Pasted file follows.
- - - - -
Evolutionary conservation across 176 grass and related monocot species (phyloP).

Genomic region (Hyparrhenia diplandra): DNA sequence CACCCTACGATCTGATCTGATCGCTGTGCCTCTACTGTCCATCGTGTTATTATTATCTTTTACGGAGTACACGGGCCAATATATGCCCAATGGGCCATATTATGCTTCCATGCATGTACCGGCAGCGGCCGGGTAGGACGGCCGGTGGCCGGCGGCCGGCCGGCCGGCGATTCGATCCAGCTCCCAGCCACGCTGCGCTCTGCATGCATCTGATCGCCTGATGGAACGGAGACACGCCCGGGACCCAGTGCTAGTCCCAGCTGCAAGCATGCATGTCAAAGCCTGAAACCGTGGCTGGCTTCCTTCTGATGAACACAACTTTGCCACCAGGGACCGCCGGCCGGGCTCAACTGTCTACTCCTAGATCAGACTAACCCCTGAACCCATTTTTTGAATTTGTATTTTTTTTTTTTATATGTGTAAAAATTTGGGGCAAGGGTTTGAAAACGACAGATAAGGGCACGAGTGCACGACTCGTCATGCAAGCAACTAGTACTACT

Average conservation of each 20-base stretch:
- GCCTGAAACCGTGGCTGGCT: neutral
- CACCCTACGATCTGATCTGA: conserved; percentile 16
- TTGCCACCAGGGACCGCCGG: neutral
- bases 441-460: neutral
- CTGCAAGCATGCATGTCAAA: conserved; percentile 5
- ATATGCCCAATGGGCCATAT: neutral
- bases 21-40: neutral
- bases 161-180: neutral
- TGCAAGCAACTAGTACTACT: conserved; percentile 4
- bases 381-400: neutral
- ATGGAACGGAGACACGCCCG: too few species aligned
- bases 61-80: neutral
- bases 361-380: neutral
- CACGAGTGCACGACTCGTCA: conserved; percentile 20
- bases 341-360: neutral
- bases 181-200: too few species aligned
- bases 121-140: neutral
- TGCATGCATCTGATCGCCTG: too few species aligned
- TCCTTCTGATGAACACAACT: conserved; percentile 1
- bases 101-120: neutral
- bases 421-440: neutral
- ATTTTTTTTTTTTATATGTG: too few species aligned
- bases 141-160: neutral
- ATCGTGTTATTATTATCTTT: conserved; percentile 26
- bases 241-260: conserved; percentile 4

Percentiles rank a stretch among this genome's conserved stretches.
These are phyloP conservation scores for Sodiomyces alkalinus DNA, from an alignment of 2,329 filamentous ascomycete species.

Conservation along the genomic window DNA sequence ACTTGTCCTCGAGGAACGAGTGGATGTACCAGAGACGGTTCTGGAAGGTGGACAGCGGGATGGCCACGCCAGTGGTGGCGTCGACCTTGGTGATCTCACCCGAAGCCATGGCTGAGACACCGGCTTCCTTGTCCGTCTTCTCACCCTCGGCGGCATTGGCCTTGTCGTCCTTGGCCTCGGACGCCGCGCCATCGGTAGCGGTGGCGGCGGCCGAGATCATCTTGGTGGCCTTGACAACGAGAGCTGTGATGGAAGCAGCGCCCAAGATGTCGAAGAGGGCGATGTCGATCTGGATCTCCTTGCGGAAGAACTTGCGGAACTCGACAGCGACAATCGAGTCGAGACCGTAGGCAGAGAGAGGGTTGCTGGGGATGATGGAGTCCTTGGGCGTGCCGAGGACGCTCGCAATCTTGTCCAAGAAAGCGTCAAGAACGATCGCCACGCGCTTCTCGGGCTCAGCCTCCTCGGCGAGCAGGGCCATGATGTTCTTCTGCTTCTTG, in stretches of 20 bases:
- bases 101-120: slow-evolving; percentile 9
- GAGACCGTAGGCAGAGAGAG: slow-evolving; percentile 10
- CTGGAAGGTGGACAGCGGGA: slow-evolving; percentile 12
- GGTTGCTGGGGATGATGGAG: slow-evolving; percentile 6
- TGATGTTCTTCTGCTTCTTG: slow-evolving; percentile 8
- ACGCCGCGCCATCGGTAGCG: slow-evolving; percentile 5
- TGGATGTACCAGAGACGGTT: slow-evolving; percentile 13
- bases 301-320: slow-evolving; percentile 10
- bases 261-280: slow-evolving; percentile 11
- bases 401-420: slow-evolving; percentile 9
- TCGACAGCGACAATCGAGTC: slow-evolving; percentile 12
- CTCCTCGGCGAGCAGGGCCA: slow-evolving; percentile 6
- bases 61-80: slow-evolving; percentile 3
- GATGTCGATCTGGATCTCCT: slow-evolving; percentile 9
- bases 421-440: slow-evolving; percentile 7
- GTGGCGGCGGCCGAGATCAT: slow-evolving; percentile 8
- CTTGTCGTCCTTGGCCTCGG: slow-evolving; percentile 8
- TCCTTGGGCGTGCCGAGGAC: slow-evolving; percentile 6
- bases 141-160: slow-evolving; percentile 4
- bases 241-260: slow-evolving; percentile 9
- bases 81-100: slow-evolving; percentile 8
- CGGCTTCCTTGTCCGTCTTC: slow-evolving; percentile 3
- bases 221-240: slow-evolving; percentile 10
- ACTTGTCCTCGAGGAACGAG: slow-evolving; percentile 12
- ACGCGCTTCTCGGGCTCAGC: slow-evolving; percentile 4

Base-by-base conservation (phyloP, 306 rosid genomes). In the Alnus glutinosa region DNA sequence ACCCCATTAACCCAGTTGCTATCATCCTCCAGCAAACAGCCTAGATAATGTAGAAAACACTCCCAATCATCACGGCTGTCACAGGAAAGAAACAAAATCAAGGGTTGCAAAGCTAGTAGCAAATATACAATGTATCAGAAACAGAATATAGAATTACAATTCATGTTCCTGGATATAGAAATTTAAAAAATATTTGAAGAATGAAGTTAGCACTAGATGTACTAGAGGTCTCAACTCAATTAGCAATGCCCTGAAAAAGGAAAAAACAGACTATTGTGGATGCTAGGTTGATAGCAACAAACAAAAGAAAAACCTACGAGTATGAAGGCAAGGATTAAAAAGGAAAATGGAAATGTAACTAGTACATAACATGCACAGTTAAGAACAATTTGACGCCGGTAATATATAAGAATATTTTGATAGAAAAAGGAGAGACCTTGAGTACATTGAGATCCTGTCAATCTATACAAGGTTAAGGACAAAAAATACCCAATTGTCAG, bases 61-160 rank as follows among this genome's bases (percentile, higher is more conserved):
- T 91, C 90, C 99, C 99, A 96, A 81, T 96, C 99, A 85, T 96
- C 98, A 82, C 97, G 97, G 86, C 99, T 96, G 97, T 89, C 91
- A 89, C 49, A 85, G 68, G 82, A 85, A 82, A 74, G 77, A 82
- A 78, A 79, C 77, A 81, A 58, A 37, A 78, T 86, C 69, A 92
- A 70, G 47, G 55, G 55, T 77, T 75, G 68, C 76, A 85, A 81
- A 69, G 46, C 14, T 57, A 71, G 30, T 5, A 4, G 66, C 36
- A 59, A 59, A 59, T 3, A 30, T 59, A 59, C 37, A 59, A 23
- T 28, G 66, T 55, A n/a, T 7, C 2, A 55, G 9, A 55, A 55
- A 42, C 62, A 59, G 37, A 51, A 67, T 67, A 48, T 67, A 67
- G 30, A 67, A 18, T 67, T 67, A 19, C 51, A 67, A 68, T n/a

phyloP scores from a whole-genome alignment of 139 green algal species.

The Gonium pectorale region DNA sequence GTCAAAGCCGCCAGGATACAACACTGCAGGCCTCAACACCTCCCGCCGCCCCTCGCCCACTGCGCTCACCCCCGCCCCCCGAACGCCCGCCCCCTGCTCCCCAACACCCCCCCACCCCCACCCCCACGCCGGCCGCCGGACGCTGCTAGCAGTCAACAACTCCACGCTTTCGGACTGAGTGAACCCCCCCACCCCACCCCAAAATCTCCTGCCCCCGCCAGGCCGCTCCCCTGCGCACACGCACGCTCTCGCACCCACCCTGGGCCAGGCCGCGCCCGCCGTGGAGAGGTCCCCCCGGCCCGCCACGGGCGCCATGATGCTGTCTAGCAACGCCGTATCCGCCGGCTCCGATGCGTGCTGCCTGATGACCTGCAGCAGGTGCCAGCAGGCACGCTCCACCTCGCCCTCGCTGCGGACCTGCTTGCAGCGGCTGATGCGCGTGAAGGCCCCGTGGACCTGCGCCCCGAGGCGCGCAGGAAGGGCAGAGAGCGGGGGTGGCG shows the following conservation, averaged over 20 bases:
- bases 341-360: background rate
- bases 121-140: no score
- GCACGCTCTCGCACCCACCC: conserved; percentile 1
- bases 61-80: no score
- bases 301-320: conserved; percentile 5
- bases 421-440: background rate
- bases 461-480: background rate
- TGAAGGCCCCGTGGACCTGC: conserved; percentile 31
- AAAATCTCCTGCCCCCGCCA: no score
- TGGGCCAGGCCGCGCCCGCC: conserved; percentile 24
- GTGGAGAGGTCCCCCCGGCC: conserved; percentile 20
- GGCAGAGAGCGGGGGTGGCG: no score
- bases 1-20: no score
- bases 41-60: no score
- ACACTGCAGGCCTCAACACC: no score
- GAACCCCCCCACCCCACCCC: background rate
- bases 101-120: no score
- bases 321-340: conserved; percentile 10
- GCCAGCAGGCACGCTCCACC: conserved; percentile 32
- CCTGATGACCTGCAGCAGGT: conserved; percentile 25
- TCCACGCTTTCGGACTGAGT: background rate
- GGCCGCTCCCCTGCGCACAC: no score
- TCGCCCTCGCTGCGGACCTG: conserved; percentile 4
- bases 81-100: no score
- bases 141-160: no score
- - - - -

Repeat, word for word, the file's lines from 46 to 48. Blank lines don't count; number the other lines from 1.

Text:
- bases 421-440: slow-evolving; percentile 7
- GTGGCGGCGGCCGAGATCAT: slow-evolving; percentile 8
- CTTGTCGTCCTTGGCCTCGG: slow-evolving; percentile 8